This Deadly Class review contains spoilers.
Deadly Class Season 1 Episode 7
Brushing aside the indulgent level of violence in Deadly Class — it is a show about assassins after all — reveals a surprisingly rich thematic tapestry underneath, and this is really the first week where the struggle between free will and predestination took center stage in almost every storyline to great effect. Even with Willie’s, whose momentary respite in this episode was a welcome diversion from the struggles elsewhere, explored the idea of fate with aplomb. Besides the overly convenient circumstances of the confrontation with Chester, this week’s installment expertly showed what happens when assassins of varying stripes try to “Rise Above” their callings as the episode title suggests.
Opening with the animated sequence was quite an eye-opener per usual. As with Maria’s origin story last week, illustrator Wes Craig revisits a pivotal sequence from the comic, finally revealing what really happened at the boys’ home that caused Marcus to earn his reputation as a cold-blooded killer. The devastating nature of the needle bomb set the tone for the gruesomeness to come, but the comeuppance for the racist orphanage owner also felt justified even though Chester took things too far. Thankfully, it was Saya who went on this journey down memory lane with Marcus, and his trust in her reading his journal gave the future of their relationship a glimmer of hope.
Plus it’s Saya who first brings up the idea of fate with her reference to the red string that ties people together, and she almost persuades Marcus that since “myths come from somewhere” that there’s some sort of core truth behind everything they do. It’s the keen insight of the Scorpio Slasher, however, that reminds Marcus and us that our protagonist is trying to impose a sense of purpose on his existence to avoid accepting the randomness of his parents’ death and his survival. The return of French Stewart was certainly entertaining, and his Hannibal Lecter-like understanding of psychopathy and by association Marcus himself was a vast improvement over his earlier, more antagonistic introduction.
The only negative was the ease with which Scorpio found Chester at the animal shelter, the timing of which was extremely contrived. Chester spent most of the episode talking himself into taking action via the deliciously warped conversations with Chico’s severed head, so the impulsiveness of the attack on the shelter had to line up perfectly with the students’ field trip. And that’s not even taking into account the weirdly placed delay of the puzzle room that brought Billy along for the ride. We’ll forgive Deadly Class for the narrative manipulation, though, since the thematic stuff was so good.
Even Master Lin had to face up to the inevitable pull of destiny. Madame Gao is a keen observer of the students and their secrets, but she also knows when a grieving father is faking his principle motivation, especially when it’s her own brother. It was a clever move to foreshadow Gao’s discovery of Lin’s secret by having her admire the freshly tuned pipa sitting in the office, but the genius of her adherence to tradition is how her devotion to the Guild is rooted in her own sense of betrayal at having been given to the Green Temple at such a young age. If she had to do it, so should young Naya, her actions seem to say, no matter how much she focuses on her brother’s mistakes with Denke, Chico, and Maria.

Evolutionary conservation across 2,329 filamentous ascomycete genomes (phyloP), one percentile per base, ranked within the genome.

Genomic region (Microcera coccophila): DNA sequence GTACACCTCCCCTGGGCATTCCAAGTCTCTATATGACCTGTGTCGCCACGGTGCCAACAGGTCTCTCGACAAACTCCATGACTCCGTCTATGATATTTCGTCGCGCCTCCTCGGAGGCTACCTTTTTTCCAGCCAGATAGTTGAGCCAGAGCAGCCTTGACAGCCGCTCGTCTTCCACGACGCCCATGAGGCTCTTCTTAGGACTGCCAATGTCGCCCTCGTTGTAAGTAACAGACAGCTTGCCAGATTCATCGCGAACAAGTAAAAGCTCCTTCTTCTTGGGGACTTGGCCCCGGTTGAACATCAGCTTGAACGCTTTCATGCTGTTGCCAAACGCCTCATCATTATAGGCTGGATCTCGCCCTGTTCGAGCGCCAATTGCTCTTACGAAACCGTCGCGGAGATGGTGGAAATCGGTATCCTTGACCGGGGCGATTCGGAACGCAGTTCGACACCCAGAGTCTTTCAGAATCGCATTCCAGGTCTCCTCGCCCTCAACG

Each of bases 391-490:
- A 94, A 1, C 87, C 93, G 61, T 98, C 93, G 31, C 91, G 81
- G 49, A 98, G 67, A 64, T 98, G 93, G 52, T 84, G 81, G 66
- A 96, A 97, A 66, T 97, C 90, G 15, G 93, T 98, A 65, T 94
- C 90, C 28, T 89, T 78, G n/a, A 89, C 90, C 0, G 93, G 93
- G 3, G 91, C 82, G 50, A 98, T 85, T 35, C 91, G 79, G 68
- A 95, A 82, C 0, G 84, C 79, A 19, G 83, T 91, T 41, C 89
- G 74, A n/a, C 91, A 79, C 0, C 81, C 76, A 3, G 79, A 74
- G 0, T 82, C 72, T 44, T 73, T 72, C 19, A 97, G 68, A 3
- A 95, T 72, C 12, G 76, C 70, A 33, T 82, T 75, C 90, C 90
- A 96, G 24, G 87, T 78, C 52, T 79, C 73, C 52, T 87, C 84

And then there’s Maria herself. What other character in Deadly Class is more trapped by her own fate than Maria? To her credit, her affection with El Diablo and her insistence that she is pained by her inability to find Chico’s killer was quite convincing, even to those of us who know the truth. Putting aside how vulnerable her sugar skull makeup makes her in situations where secrecy is required, her decision to kill Yukio to punish the culprit that her fellow Soto Vatos identified is the only one she could have made. The viewers don’t really care about Yukio, but his death is certain to widen the fissure between Maria and Saya, and Maria is still beholden to El Diablo regardless.
The most subtle but lyrical depiction of the theme of fate versus choice was Willie’s subplot with newfound soulmate Gabrielle. Luke Tennie continues to portray Willie’s strength and emotion with equal expertise, and the couple’s discussion of where “the real us” resides was both profound and indicative of the teenage search for identity. When his pager goes off and Gabrielle tells Willie that he has control, that he shouldn’t “stare at the guitar” like his father, Willie dives right back into the idea of fate with, “It’s not in the cards.” What a poignant illustration of what all of the students (and Master Lin) are going through on some level.
Perhaps each character will have to arrive at a critical juncture where a choice must be made, and if that time comes, it will be the most powerful thing they can do. We can only wish for that kind of triumph for Deadly Class, which is quickly becoming quite a literary show even as it delights in showing us disembowelments and throat-slashings. Like Dwight Shandy, we might hope for a little less stabbing, but we don’t make the rules. We must surrender to our fate of watching everyone spiral into the abyss and hope that free will asserts itself in the end.